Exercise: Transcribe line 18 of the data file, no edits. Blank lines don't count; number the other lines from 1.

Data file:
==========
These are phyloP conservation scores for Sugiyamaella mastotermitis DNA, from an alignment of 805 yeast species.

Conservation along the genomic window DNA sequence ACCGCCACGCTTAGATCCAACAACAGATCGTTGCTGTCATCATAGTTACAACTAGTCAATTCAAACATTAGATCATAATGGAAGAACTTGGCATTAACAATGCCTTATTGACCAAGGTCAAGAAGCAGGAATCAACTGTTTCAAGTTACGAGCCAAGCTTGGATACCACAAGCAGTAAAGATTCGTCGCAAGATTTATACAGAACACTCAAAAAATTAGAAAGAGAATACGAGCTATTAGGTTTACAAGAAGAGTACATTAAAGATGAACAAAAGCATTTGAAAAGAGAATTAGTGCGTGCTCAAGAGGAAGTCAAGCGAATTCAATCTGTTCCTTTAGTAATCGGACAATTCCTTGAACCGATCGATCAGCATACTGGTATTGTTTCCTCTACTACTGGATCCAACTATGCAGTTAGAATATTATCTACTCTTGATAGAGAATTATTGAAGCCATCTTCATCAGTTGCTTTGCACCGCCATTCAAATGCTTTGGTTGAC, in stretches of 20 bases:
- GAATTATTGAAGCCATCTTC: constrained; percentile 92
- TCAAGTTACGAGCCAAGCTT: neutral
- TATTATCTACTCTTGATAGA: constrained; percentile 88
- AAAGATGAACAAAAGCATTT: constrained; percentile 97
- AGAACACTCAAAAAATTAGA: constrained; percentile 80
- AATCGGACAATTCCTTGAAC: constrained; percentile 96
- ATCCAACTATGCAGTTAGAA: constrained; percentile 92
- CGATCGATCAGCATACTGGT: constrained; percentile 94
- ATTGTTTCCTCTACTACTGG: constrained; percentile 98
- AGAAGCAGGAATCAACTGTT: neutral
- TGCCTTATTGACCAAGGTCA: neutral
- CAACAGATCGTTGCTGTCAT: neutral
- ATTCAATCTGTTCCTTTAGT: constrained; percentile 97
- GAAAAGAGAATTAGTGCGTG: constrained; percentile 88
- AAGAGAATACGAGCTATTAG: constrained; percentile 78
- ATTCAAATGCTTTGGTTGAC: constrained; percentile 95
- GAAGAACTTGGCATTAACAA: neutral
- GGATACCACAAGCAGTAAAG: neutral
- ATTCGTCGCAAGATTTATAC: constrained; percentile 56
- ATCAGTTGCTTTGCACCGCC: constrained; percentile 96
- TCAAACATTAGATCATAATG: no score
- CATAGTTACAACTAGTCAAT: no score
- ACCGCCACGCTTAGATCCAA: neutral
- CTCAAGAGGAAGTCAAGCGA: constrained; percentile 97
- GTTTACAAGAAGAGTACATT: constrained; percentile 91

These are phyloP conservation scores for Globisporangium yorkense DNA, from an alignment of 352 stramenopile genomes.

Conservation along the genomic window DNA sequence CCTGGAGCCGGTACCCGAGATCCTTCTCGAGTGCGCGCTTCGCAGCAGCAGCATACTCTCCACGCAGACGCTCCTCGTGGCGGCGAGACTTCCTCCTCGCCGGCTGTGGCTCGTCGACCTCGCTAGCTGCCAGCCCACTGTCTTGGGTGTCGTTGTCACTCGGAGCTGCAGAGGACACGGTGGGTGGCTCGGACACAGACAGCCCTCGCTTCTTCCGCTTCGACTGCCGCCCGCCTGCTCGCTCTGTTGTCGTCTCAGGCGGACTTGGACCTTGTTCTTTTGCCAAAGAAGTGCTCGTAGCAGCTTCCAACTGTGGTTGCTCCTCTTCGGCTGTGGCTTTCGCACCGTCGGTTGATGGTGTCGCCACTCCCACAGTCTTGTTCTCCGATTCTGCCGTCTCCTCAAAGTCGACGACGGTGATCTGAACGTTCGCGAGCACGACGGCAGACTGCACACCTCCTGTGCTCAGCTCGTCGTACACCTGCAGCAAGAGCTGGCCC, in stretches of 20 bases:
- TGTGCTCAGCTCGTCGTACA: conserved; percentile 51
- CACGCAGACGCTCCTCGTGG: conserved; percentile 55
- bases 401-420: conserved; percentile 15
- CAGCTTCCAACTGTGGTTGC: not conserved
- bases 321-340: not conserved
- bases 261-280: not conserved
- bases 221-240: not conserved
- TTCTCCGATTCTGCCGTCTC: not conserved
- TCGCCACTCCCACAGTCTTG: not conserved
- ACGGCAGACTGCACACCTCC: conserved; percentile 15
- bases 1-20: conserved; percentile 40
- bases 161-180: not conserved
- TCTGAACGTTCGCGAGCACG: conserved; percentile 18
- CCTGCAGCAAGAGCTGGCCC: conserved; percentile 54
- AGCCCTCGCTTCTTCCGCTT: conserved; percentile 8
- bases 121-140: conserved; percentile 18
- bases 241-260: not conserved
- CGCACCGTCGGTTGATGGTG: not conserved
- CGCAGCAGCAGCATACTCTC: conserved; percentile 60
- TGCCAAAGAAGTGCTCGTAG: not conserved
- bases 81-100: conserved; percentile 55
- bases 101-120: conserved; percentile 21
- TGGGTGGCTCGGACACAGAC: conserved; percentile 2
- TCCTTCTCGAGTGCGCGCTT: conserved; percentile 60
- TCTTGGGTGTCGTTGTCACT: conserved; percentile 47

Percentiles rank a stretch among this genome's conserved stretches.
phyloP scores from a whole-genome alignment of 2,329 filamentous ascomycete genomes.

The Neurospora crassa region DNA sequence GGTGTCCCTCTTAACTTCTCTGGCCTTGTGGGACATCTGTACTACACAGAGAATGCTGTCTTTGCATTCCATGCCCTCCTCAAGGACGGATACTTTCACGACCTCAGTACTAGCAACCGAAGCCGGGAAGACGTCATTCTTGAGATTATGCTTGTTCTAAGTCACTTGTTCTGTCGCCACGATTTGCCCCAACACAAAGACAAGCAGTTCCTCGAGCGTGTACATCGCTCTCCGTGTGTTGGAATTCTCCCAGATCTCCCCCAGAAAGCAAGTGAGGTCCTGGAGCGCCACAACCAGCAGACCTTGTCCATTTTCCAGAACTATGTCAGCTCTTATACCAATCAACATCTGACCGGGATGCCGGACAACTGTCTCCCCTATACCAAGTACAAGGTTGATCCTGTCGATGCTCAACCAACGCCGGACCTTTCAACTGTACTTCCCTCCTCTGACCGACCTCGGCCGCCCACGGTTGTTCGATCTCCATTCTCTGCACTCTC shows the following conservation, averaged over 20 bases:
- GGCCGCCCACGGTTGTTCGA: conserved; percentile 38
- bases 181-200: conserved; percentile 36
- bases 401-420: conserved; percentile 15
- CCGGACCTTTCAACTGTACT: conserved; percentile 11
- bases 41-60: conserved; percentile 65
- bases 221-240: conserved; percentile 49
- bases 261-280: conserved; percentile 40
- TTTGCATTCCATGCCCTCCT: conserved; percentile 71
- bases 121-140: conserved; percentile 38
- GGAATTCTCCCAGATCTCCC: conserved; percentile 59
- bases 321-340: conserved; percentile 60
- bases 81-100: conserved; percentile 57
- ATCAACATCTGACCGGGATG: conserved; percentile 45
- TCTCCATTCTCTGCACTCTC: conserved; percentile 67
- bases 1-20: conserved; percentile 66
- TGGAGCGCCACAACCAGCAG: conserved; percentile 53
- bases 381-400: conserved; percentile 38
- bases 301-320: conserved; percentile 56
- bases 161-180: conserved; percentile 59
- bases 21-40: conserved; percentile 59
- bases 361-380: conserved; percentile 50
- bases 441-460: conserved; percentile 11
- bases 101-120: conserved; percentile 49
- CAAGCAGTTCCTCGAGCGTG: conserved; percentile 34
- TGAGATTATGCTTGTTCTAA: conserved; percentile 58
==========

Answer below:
- ATTCAAATGCTTTGGTTGAC: constrained; percentile 95